24 November 2017
One of the attractions of the UK to non-UK resident investors in commercial property is a benign direct tax regime - in particular that capital gains can be realised free of UK tax. That is set to change from April 2019 under new proposed measures.
The proposed measures will have an adverse effect on returns for non-UK residents from UK commercial real estate, and so make the UK less attractive than at present as an investment destination. The effect is likely to be felt now as non-UK residents price the measures into their financial modelling. These measures may also be a catalyst to disposals before April 2019 (as part of a strategic re-deployment of capital).
Under current law, non-UK residents (corporates and individuals) who invest in commercial UK real estate are able to dispose of that property free of UK tax on the capital profit (the 'gain') that arises on disposal. Gains from disposals of UK residential real estate by non-UK residents are already within the charge to UK tax.
It was announced in yesterday's Budget that, from April 2019, a new charge to UK tax will arise on gains from UK commercial property made by non-UK residents. Government is consulting on the new tax, and has set out its proposals.
- There will be a single regime for tax on the disposal of any interest in residential and commercial property by non-UK residents.
- The regime will capture indirect (as well as direct) sales of property: so, tax will arise on the sale of shares or other interests in "property rich" entities (where 75% or more of its gross asset value represents UK property at the date of disposal) - but only where the seller has a 25% or more interest in the entity (or held at some point that size of interest in the 5 years prior to sale).
- The tax will apply only to gains accruing after 1 April 2019 (for companies) or 6 April 2019 (for individuals), and so there will be a re-basing of property values to these dates for tax purposes.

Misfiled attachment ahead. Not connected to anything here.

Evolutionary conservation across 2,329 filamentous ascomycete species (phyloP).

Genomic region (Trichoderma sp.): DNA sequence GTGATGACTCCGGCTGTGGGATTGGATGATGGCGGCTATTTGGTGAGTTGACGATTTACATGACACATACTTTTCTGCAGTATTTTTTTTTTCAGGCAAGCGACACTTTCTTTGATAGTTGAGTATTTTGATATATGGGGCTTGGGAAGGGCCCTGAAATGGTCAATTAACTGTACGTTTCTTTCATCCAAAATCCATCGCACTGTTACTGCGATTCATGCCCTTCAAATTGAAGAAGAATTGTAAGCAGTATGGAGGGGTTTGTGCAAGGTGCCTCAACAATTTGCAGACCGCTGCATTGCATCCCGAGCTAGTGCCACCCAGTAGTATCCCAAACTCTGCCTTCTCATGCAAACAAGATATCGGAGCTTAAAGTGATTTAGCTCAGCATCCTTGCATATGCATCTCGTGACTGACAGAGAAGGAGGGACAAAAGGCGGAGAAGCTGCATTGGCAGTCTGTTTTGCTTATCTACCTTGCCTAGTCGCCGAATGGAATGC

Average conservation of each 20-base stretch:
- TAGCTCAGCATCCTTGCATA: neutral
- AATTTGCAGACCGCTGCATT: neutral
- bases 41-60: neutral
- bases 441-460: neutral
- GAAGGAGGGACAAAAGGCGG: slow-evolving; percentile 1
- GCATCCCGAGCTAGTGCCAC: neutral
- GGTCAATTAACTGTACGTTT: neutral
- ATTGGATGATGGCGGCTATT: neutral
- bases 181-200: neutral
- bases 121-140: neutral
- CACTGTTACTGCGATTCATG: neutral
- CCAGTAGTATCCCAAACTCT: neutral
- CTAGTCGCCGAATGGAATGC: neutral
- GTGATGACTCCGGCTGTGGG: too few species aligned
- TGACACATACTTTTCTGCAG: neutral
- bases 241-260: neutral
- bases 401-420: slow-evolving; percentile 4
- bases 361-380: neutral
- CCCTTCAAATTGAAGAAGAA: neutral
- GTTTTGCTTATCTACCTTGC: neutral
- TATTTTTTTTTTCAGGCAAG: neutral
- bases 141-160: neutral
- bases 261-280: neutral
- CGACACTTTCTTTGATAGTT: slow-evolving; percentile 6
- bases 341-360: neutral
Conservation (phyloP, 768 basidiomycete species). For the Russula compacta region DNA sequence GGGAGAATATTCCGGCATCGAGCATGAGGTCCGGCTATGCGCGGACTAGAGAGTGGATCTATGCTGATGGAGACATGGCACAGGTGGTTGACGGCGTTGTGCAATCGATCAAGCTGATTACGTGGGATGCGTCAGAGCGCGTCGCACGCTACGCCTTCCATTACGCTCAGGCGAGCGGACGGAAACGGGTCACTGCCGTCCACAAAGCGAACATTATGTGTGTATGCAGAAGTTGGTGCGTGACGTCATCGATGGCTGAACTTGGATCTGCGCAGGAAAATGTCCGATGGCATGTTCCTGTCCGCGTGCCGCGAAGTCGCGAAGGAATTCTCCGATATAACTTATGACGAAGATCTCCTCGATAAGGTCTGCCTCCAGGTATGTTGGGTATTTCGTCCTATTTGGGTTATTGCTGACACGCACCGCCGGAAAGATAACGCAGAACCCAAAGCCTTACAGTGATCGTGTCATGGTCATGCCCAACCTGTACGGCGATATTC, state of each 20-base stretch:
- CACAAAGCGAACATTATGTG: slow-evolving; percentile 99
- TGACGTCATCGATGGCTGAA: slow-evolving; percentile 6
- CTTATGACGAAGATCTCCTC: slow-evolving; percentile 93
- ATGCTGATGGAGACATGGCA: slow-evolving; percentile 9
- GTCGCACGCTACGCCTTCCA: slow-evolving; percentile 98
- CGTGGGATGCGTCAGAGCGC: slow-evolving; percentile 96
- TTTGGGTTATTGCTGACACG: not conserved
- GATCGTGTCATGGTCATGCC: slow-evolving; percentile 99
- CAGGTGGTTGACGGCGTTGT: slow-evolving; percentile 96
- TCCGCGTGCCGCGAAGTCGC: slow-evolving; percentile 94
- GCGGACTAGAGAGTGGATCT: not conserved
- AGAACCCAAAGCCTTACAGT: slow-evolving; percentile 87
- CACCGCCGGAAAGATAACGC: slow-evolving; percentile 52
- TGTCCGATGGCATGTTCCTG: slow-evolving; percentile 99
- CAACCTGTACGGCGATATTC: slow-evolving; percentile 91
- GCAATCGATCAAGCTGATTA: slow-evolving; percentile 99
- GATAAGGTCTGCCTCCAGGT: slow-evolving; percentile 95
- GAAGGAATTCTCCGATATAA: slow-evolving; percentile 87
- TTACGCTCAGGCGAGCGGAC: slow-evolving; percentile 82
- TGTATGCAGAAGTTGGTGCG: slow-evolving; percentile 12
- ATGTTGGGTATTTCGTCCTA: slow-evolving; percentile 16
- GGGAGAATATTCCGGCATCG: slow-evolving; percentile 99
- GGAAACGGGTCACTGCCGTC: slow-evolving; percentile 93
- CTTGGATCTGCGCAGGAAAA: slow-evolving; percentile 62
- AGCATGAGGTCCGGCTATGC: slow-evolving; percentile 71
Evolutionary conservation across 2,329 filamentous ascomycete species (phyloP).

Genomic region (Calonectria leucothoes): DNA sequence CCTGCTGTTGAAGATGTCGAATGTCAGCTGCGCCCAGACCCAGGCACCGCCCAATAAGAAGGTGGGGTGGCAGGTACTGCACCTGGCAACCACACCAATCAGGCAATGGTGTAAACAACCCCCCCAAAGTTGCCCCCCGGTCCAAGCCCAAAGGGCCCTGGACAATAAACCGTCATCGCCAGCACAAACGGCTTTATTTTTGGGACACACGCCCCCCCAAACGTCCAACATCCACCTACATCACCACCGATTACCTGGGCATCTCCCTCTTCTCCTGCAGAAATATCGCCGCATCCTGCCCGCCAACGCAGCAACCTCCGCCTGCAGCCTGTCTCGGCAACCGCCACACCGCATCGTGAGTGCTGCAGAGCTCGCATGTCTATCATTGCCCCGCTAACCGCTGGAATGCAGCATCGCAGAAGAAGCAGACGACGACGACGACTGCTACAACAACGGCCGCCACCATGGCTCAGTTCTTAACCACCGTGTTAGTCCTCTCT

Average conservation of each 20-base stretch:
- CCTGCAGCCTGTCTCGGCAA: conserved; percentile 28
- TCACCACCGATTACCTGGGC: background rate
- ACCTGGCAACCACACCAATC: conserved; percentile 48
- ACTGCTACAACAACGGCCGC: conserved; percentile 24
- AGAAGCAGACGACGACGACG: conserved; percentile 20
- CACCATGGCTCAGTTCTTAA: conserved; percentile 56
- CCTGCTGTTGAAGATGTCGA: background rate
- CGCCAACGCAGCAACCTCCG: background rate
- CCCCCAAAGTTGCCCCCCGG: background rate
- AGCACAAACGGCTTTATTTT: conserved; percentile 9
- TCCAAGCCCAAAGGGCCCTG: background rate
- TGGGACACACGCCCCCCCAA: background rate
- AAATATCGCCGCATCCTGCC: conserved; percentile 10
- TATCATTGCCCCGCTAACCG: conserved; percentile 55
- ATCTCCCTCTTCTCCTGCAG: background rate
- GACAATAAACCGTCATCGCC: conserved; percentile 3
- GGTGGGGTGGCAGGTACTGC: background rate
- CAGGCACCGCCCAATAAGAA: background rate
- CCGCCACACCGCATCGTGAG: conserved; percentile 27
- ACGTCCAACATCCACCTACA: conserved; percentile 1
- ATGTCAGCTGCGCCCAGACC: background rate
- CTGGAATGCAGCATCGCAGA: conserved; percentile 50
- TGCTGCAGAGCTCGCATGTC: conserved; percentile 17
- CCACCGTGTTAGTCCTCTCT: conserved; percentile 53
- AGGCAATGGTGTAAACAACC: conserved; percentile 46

There will also be an extension of the UK tax regime for non-UK residents investing in UK residential property to companies which are widely held (the current tax regime for residential property only applies to close companies). There are likely to be exemptions for institutional investors such as pension schemes.
It has also been announced that, from April 2020, non-UK companies carrying on a UK property rental business will be charged to corporation tax (rather than income tax, as at present). This means that such measures as the restriction of deductions for interest and the new corporate loss restrictions will, from that time, apply to such businesses, and (as a result) either pay more tax or pay tax earlier than under the current rules.
Whilst the introduction of the proposed measures is yet some time way and whilst they may evolve before introduction, it is important for investors to consider, discuss and review how the measures will affect their own property investment and disposal decisions; and to consider, also, how they may already be affecting the decisions of others.
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